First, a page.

How to Use Hair Gel for Men

A few years ago, hair gel was a tough sell. That’s because most of us grew up with those drugstore gels—the ones that gave us shiny helmet heads. They were extremely crunchy to the touch, and the gel would flake throughout the day. It felt like you could have snapped off a lock of hair since it was so hardened. No wonder hair gel for men (and everyone, really) had such a bad rap. But not anymore.

Gels have a lot more versatility these days; it’s important to think of gels instead as a broad category of products, rather than a singular offer. (In the same way we call many things ‘pomade’ these days, when there’s one very prominent idea we have of what a pomade is supposed to be—speaking of shiny slicked-back looks.) These days, gels have lots of nourishing potential, especially when they can be customized to the user’s own hair type, needs, and goals (like with Prose’s Custom Styling Gel). 

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    Different Types of Hair Gel

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    “Hair gel comes in many many textures and consistencies,” says celebrity stylist Melissa DeZarate. “It’s no longer just the extra crunchy slicked-back look of the past.” She cites how hair gels can be applied in different hair textures:

    Lightweight cream gels: “These are used on wavy and curly hair, to both moisturize and hold the shape of the hair.”

    Medium-hold gels: “These can be used on straight hair in place of a mousse and give beautiful volume and shape that you can’t get with a volumizing spray.”

    Hard-hold gels: “These can create a perfect sweat-proof style if you comb/brush the hair into place beforehand and let it fully dry.”

    And with a custom formula, you can get a gel that suits your needs—like a higher-hold option that smooths frizz (without the helmet tautness) if you have straight hair, or a curl-enhancing and moisturizing gel for textured styles, delivering lightweight hold without the crunch.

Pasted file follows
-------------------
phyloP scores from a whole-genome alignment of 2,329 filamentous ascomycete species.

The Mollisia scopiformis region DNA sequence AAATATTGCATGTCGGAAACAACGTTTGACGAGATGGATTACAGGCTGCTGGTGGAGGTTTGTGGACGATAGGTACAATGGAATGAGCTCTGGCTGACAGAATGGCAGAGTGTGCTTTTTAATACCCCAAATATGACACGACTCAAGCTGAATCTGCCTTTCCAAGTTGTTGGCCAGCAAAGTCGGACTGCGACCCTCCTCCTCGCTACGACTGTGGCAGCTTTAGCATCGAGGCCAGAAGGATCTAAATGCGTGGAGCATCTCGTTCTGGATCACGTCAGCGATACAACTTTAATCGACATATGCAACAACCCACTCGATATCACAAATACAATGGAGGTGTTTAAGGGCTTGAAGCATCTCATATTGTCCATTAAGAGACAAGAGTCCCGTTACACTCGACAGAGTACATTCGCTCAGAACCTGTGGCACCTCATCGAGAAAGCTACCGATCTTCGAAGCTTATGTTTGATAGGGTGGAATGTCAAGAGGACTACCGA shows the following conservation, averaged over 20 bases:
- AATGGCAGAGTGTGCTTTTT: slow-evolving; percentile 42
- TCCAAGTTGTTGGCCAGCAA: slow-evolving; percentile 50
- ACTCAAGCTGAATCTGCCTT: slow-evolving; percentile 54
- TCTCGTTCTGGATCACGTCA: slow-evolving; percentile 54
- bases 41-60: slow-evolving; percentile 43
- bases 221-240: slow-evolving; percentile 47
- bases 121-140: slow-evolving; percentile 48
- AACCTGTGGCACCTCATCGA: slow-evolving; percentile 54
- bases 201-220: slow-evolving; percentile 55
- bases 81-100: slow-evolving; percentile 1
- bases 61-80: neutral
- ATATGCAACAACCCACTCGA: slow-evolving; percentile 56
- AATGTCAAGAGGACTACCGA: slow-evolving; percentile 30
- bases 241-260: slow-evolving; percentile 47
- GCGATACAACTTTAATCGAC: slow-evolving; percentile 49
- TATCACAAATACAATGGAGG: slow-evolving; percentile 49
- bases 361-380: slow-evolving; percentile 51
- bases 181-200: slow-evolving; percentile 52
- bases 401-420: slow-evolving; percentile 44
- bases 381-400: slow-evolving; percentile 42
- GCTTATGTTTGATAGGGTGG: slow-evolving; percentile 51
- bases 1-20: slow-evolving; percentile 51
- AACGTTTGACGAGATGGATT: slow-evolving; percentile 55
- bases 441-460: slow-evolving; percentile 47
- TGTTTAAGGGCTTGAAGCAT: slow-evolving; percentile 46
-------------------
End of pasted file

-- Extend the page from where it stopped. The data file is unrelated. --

Universal Hair Gel Tips

    Here is how to apply hair gel properly, in order to get the best results—with specific tips for each hair type, courtesy of DeZarate.

    1. No matter the texture, your hair needs to be wet

    To activate the gel, you need freshly cleaned or rinsed hair, and it should be towel dried but still damp. Even if you need a quick application, simply spritzing the hair is necessary in order to get the desired result. Applying on wet hair allows for the gel to lock in moisture and knock out any potential unwanted frizz. 

    2. You can blow it dry for more control

    This is a matter of preference, and a matter of free time, too. But if you choose to blow dry your gel, then it will deliver slightly more hold as opposed to letting it air-dry. Usually, this hold can still be “broken up”—namely, with curls that can be loosened after diffuser-drying them. But by blowing them dry first, you can lock in that added definition and have greater control over the finished style than if you leave it up to a gradual air-drying.

    3. Go light on thinning hair

    If your hair is fine or thinning gradually, then don’t use a lot of product—especially for shorter styles. If you want to use a gel for a short, sparse style, then try a lightweight or medium-hold gel, but apply it as if you were using a high-hold one. You want to prevent the hairs from being weighed down, since you likely want to maximize the potential volume of your style. Honestly, it’s best to stick with a lightweight gel, or switch to a light-hold cream instead.

    4. Hair gel is terrific for flyaways, too